We can then wonder whether the end of demographic history is in sight. The great demographic unevenness will be over, and with it, so too will end the disruptions of booming populations first in one place then another which drove the great trends of history (see my recently-published book ‘The Human Tide: How Population Shaped the Modern World’). Such an analysis would, however, be too simplistic. We are not at the end of demographic history.

Thomas Malthus described what we might call pre-modern demography (everyone breeding like rabbits and dying like flies) just as modern demography was being born (a process of moving first to low mortality then to low fertility, with a population explosion in-between). But now are moving into an era of what could be called post-modern demography. No longer will our state of industrialization or urbanization or education drive our fertility, since we will all either be industrial, urban and educated or aided by the international community and local projects to be able to have family sizes and life expectancy as if we were. Instead our fertility will be about our choices, and these will be driven by issues of culture and ideology Some have called this ‘the second demographic transition’ but they have tended to mean by that universally low fertility rates. Instead fertility will be driven not by your material conditions, but by your beliefs.

This will be evident both within and between countries. Within the US, for example, we have the typically secular coastal-states populations with relatively low fertility, and the heartland states with a different life-style and more religious faith with higher fertility. In the US therefore we can see post-modern demography already manifest at a state level; compare South Dakota with its fertility rate of over 2.2 per woman with Vermont’s 1.5. The gap is wide enough to make a difference over time. The differences between the two have more to do with outlook than ethnicity (although of course, it must be born in mind, outlook and ethnicity do often go together). As Latino fertility rates converge with the fertility rates of the big city whites close to whom most Latinos live, while the highest-fertility rates are to be found in some of the whitest states, so assumptions about which ethnic groups have the largest families and the highest population growth may come to be turned on their heads.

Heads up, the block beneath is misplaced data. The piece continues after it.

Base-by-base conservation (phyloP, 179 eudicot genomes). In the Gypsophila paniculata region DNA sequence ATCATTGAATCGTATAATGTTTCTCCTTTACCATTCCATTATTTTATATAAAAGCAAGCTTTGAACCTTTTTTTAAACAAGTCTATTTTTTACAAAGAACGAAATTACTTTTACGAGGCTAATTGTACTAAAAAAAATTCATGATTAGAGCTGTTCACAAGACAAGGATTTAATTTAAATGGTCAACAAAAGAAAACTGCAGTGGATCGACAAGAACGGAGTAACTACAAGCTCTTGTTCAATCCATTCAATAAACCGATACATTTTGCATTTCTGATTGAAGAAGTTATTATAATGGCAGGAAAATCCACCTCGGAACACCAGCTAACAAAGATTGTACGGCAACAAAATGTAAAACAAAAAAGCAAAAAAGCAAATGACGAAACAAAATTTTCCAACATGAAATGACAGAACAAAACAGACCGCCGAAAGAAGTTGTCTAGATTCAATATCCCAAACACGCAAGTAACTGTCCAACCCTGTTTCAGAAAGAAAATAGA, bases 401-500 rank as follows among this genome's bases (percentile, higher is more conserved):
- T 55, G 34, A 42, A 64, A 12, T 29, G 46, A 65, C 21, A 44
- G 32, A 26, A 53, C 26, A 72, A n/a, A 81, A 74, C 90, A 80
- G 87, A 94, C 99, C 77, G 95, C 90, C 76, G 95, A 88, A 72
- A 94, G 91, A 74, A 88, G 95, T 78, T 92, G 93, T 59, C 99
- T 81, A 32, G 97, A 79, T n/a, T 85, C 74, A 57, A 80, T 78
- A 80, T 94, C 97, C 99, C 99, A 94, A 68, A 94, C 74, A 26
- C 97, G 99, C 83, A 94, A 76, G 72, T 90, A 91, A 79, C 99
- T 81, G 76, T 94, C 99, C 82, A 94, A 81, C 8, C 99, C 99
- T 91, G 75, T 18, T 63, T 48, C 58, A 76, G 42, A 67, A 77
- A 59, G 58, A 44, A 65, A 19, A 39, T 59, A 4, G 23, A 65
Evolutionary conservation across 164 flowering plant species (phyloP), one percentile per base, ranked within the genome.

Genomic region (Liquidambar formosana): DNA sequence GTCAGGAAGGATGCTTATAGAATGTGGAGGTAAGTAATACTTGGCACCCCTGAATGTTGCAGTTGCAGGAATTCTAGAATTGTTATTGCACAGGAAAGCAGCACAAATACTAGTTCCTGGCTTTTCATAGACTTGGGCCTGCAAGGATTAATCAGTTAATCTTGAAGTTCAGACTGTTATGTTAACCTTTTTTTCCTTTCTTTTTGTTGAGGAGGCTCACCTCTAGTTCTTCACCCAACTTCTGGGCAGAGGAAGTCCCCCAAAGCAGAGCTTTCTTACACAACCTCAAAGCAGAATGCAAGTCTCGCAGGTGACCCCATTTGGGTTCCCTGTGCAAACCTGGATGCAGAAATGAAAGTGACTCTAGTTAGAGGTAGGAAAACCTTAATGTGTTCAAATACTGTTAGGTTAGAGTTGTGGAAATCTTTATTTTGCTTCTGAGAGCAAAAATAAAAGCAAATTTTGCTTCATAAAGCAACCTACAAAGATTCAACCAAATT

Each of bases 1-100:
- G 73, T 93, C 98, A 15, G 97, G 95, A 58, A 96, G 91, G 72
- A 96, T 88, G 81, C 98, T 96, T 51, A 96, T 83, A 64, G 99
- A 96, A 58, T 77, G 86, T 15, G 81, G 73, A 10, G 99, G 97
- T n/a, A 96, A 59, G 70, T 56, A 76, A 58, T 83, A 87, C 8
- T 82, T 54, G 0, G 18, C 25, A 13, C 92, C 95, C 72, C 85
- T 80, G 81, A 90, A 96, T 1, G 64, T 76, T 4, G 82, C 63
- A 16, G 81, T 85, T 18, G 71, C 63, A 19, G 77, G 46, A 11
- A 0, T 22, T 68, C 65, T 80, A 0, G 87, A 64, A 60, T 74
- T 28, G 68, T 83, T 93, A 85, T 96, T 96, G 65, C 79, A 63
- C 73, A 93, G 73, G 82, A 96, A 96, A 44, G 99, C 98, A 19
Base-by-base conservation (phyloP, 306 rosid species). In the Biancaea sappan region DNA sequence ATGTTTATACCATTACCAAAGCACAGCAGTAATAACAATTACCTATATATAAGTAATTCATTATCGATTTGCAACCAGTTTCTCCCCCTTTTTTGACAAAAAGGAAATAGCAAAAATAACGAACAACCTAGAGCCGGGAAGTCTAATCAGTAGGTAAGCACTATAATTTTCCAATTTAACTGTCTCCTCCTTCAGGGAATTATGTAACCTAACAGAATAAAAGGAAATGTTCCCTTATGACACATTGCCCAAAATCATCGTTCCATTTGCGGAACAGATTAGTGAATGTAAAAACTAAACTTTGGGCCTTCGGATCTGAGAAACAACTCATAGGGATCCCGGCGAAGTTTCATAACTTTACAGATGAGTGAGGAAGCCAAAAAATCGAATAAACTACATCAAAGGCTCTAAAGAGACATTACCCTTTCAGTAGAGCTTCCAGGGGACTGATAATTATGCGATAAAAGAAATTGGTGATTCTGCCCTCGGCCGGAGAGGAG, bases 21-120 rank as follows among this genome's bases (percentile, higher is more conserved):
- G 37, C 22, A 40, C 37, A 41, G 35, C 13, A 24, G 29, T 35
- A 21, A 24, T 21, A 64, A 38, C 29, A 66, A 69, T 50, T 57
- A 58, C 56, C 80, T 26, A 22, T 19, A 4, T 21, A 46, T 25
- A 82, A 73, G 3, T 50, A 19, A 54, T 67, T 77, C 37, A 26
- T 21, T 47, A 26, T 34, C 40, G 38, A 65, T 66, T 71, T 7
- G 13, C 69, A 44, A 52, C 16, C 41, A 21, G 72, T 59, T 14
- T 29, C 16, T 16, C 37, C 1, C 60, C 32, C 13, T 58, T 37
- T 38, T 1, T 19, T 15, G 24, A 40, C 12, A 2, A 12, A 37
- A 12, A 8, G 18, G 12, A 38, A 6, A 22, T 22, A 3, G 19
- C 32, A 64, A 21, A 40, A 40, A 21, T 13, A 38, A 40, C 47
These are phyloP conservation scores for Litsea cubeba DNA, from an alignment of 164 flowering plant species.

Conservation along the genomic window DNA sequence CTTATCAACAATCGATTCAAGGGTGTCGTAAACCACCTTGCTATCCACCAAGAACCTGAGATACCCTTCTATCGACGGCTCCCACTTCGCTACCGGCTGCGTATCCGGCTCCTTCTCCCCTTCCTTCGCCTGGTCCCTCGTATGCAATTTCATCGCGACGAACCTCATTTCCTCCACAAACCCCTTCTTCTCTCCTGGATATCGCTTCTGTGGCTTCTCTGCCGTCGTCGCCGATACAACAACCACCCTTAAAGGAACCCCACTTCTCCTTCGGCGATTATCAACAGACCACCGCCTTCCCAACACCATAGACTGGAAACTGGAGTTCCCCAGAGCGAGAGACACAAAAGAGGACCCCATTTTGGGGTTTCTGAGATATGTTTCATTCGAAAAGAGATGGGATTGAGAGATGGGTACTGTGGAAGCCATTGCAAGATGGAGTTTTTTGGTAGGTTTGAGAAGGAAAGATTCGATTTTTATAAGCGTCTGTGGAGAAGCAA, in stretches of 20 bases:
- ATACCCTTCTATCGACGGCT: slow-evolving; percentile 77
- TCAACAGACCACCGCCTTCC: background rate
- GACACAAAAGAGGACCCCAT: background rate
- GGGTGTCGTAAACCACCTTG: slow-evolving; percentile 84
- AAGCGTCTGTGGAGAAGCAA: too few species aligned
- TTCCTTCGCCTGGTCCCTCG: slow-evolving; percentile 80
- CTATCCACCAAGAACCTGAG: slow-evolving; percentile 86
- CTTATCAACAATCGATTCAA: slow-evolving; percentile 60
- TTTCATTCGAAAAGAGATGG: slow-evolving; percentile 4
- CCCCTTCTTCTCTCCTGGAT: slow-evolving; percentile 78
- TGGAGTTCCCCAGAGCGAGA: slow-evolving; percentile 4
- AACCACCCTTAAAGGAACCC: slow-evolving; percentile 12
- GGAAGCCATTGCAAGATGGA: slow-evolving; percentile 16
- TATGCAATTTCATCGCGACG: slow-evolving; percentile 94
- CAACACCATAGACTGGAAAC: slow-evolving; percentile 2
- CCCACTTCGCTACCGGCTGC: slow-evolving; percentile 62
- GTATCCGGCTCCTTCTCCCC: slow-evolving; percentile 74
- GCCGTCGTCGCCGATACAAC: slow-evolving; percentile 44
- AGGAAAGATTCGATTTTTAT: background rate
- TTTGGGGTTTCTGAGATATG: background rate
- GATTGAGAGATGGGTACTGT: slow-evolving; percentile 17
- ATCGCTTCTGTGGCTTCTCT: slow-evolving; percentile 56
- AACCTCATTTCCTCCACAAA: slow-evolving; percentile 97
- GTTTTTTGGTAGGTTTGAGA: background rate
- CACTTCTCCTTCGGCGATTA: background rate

A dramatic example can be found by pairing Israel and Singapore. Both are small countries surrounded by more (Israel) or less (Singapore) hostile neighbours, islands of high income, high education and female empowerment. Yet Israelis women have close to three times the number of children that Singaporeans have. The difference can only be explained by culture, values and religion, not by economics or development.  

Theorists of history argue whether material or ideological determinants ultimately drive historical processes. Marx thought he had turned Hegel on his head by showing that the dialectic in history worked through material forces, not through ideas. As far as demography is concerned, the time may be coming to turn the tables back on Marx and his followers. And we shall all discover whether, in some Darwinian sense, secular liberal societies are sustainable or whether, as one theorist put it, the religious shall inherit the earth.